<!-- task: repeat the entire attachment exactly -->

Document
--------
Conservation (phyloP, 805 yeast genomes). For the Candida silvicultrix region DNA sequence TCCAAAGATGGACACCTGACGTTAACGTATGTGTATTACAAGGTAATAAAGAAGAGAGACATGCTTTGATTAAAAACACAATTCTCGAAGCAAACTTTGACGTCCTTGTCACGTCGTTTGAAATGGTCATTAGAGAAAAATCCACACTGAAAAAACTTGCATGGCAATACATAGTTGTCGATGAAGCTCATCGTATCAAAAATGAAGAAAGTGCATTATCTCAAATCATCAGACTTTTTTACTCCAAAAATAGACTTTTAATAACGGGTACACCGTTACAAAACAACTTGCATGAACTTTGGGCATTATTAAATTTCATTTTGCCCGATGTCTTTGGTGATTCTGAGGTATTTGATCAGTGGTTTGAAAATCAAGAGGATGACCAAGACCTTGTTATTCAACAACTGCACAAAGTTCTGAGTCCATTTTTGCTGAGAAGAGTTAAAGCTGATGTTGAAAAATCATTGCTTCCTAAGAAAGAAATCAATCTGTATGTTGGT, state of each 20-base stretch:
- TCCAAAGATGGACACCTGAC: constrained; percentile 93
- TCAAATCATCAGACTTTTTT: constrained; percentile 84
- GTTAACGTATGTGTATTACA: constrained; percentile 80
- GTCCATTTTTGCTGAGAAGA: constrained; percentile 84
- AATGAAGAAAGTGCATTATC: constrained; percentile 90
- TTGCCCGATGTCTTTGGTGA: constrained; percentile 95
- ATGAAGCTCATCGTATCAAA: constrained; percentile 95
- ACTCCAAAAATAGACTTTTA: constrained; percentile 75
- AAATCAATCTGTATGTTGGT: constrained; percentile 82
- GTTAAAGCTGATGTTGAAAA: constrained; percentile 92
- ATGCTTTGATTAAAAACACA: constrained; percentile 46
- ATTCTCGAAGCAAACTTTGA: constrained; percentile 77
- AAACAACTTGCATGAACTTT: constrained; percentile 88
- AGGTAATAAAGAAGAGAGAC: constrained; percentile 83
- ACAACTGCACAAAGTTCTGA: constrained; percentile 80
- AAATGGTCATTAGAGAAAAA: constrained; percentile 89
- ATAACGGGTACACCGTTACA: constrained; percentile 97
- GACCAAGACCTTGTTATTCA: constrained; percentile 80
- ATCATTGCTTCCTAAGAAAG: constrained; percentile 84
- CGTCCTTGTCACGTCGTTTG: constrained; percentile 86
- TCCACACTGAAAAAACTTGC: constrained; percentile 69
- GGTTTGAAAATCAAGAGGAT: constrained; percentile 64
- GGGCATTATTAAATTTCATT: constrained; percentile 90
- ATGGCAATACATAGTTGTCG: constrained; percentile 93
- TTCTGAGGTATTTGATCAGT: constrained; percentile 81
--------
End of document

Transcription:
Conservation (phyloP, 805 yeast genomes). For the Candida silvicultrix region DNA sequence TCCAAAGATGGACACCTGACGTTAACGTATGTGTATTACAAGGTAATAAAGAAGAGAGACATGCTTTGATTAAAAACACAATTCTCGAAGCAAACTTTGACGTCCTTGTCACGTCGTTTGAAATGGTCATTAGAGAAAAATCCACACTGAAAAAACTTGCATGGCAATACATAGTTGTCGATGAAGCTCATCGTATCAAAAATGAAGAAAGTGCATTATCTCAAATCATCAGACTTTTTTACTCCAAAAATAGACTTTTAATAACGGGTACACCGTTACAAAACAACTTGCATGAACTTTGGGCATTATTAAATTTCATTTTGCCCGATGTCTTTGGTGATTCTGAGGTATTTGATCAGTGGTTTGAAAATCAAGAGGATGACCAAGACCTTGTTATTCAACAACTGCACAAAGTTCTGAGTCCATTTTTGCTGAGAAGAGTTAAAGCTGATGTTGAAAAATCATTGCTTCCTAAGAAAGAAATCAATCTGTATGTTGGT, state of each 20-base stretch:
- TCCAAAGATGGACACCTGAC: constrained; percentile 93
- TCAAATCATCAGACTTTTTT: constrained; percentile 84
- GTTAACGTATGTGTATTACA: constrained; percentile 80
- GTCCATTTTTGCTGAGAAGA: constrained; percentile 84
- AATGAAGAAAGTGCATTATC: constrained; percentile 90
- TTGCCCGATGTCTTTGGTGA: constrained; percentile 95
- ATGAAGCTCATCGTATCAAA: constrained; percentile 95
- ACTCCAAAAATAGACTTTTA: constrained; percentile 75
- AAATCAATCTGTATGTTGGT: constrained; percentile 82
- GTTAAAGCTGATGTTGAAAA: constrained; percentile 92
- ATGCTTTGATTAAAAACACA: constrained; percentile 46
- ATTCTCGAAGCAAACTTTGA: constrained; percentile 77
- AAACAACTTGCATGAACTTT: constrained; percentile 88
- AGGTAATAAAGAAGAGAGAC: constrained; percentile 83
- ACAACTGCACAAAGTTCTGA: constrained; percentile 80
- AAATGGTCATTAGAGAAAAA: constrained; percentile 89
- ATAACGGGTACACCGTTACA: constrained; percentile 97
- GACCAAGACCTTGTTATTCA: constrained; percentile 80
- ATCATTGCTTCCTAAGAAAG: constrained; percentile 84
- CGTCCTTGTCACGTCGTTTG: constrained; percentile 86
- TCCACACTGAAAAAACTTGC: constrained; percentile 69
- GGTTTGAAAATCAAGAGGAT: constrained; percentile 64
- GGGCATTATTAAATTTCATT: constrained; percentile 90
- ATGGCAATACATAGTTGTCG: constrained; percentile 93
- TTCTGAGGTATTTGATCAGT: constrained; percentile 81